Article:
"238. The Second Council of Nicea, "following the divinely inspired teaching of our Holy Fathers and the tradition of the Catholic Church", vigorously defended the veneration of the images of the Saints: "we order with ever rigour and exactitude that, similar to the depictions of the precious and vivifying Cross of our redemption, the sacred images to be used for veneration, are to be depicted in mosaic or any other suitable material, and exposed in the holy churches of God, on their furnishings, vestments, on their walls, as well as in the homes of the faithful and in the streets, be they images of Our Lord God and Saviour Jesus Christ, or of Our Immaculate Lady, the holy Mother of God, or of the Angels, the Saints and the just"(Decree of the Second Council of Nicea, c 787.).
The Fathers of Nicea see the basis for the use of sacred images in the mystery of the Incarnation of Christ, "the image of the invisible God" (Col 1, 15): "the Incarnation of the Son of God initiated a new "economy" of images"(CCC1161).
239. The veneration of sacred images, whether paintings, statues, bas reliefs or other representations, apart from being a liturgical phenomenon, is an important aspect of popular piety: the faithful pray before sacred images, both in churches and in their homes. They decorate them with flowers, lights, and jewels; they pay respect to them in various ways, carrying them in procession, hanging ex votos near them in thanksgiving; they place them in shrines in the fields and along the roads.
Veneration of sacred images requires theological guidance if it is to avoid certain abuses. It is therefore necessary that the faithful be constantly remained of the doctrine of the Church on the veneration of sacred images, as exemplified in the ecumenical Councils (Nicea, Trent), and in the Catechism of the Catholic Church( Cf. CCC nn. 1159-1162).
240. According to the teaching of the Church, sacred images are:
* iconographical transcriptions of the Gospel message, in which image and revealed word are mutually clarified; ecclesiastical tradition requires that images conform "to the letter of the Gospel message"(Nicea);
* sacred signs which, in common with all liturgical signs, ultimately refer to Christ; images of the Saints "signify Christ who is glorified in them"(CCC1161);
* memorials of our brethren who are Saints, and who "continue to participate in the salvation of the world, and to whom we are united, above all in sacramental celebrations"(CCC1161);
* an assistance in prayer: contemplation of the sacred images facilitates supplication and prompts us to give glory to God for the marvels done by his grace working in the Saints; - a stimulus to their imitation because "the more the eye rests on these sacred images, the more the recollection of those whom they depict grows vivid in the contemplative beholder"(Nicea); the faithful tend to imprint on their hearts what they contemplate with the eye: "a true image of the new man", transformed in Christ, through the power of the Holy Spirit, and in fidelity to his proper vocation;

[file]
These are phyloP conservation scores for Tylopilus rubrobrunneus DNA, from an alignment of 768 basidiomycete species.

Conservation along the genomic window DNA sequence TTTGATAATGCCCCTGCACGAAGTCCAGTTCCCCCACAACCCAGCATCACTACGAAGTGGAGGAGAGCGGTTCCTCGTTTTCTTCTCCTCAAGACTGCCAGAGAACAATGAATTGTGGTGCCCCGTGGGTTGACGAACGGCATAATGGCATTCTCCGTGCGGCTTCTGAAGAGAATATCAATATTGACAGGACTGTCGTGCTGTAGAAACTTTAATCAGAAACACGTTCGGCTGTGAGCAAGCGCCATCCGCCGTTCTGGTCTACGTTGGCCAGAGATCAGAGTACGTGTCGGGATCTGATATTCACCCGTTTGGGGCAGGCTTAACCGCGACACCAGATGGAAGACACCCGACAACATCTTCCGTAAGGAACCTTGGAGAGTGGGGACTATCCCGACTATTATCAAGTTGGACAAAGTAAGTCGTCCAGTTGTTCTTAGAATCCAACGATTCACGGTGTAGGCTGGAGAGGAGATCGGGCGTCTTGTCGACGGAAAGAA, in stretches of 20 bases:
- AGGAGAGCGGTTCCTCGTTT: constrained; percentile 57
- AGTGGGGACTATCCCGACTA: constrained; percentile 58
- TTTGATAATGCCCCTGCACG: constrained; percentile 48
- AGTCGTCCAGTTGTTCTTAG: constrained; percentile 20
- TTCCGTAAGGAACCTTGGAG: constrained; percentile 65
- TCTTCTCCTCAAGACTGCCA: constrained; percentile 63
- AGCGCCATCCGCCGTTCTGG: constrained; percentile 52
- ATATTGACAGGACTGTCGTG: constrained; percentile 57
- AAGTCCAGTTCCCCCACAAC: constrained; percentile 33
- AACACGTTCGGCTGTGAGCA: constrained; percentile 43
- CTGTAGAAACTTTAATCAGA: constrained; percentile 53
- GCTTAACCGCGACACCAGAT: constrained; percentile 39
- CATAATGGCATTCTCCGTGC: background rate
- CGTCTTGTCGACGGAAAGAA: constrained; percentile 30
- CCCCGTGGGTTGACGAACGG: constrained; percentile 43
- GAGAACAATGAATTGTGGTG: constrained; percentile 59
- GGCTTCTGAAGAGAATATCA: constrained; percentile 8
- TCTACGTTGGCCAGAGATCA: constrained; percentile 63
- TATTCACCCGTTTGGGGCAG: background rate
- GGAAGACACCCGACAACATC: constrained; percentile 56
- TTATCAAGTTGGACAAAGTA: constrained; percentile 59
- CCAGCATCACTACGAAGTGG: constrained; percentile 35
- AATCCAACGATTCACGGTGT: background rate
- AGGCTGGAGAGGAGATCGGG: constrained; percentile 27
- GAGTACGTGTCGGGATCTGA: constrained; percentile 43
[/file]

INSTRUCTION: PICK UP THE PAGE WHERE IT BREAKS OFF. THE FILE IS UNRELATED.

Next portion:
* and a form of catechesis, because "through the history of the mysteries of our redemption, expressed in pictures and other media, the faithful are instructed and confirmed in the faith, since they are afforded the means of meditating constantly on the articles of faith" (Council of Trent).
241. It is necessary for the faithful to understand the relative nature of the cult of images. The image is not venerated in itself. Rather, that which it represents is venerated. Thus, sacred images "are given due honour and veneration, not because there are believed to contain some divinity or power justifying such cult, nor because something has to be requested of an image, nor because trust is reposed in them, as the pagans used to do with idols, but because the honour given to sacred images is given to the prototypes whom the represent"(See Trent).
242. In the light of the foregoing, the faithful should be careful not to fall into the error of raising sacred images to the level of paragons. The fact that some sacred images are the object of such devotion that they have become embodiments of the religious culture of nations or cities or particular groups, should be explained in the light of the grace which is at the basis of the veneration accorded them, and of the historical and social circumstances of the history surrounding them. It is good that a people should recall such events, to strengthen its faith, glorify God, conserve its cultural identity, and pray incessantly with confidence to the Lord who, according to his own words (cf. Mt. 7, 7; Lk 11, 9; Mk 11, 24), is always prepared to hear them; thereby causing an increase of charity and hope, and the growth of the spiritual life of the Christian faithful.